8. The article makes several statements that scare folks, but should not. First, as Agrajag pointed out, while these radio waves radiate, they are not the ionizing radiation that comes to mind when people talk about harmful “radiation.” Next, as Phil pointed out, these signals are much less powerful than your cell phone, which is why you need a router station close by. Then, the idea that an iPod is putting out any significant power when it is on standby is ridiculous. WiFi devices with nothing to transmit spend almost all their time (if turned on) listening for the signals from the router stations (properly called Access Points or APs). If no AP is heard, the devices may send out active scanning packets to try to get a response. I don’t know if his iPod model did active scanning on standby or not, but even if it did, the scan packets (called Probe Requests) are tiny (video on all that here if you want) on the order of 50 bytes (not kbytes or mbytes, just bytes) and it takes less than a thousandth of a second to send them all. So you have much less power than a cell phone to start with, and then instead of being on constantly, it is sending out a tiny burst of that low power for less than a millisecond every few seconds. There simply is not enough energy available from that signal to make anything happen in living tissue, even if you sleep with it taped to the side of your head.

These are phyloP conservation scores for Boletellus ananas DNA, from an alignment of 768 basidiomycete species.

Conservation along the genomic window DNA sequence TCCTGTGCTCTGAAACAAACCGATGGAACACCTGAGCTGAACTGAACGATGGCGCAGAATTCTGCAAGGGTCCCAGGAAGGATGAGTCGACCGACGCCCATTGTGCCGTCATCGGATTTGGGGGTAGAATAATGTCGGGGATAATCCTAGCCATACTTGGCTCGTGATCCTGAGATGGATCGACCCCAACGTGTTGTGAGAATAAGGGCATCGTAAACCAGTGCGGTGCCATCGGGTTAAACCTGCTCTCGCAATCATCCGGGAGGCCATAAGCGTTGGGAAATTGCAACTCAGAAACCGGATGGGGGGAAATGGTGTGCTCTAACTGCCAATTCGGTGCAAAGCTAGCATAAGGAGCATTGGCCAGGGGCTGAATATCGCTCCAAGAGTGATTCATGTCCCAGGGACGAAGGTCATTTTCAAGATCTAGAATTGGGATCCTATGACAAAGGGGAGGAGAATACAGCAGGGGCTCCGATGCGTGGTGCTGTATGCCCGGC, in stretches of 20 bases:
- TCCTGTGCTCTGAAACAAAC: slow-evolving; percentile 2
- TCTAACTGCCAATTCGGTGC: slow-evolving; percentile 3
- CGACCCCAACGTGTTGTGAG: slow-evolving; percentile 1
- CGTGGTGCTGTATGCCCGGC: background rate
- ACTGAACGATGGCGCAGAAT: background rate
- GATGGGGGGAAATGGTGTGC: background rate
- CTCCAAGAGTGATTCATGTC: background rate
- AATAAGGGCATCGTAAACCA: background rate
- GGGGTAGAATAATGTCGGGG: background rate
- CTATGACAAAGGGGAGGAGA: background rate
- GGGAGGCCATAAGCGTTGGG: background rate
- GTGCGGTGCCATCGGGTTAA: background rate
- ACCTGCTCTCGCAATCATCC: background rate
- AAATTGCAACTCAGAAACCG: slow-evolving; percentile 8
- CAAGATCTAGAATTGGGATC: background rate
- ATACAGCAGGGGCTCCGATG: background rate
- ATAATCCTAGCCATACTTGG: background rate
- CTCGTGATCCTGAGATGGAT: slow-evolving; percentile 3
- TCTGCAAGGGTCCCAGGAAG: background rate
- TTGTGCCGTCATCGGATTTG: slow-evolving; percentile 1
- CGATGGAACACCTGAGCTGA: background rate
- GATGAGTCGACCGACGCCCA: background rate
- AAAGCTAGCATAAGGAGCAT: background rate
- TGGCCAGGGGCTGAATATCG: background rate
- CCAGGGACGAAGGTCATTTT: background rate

Princeton University studied this safety issue for their own students and staff and concluded: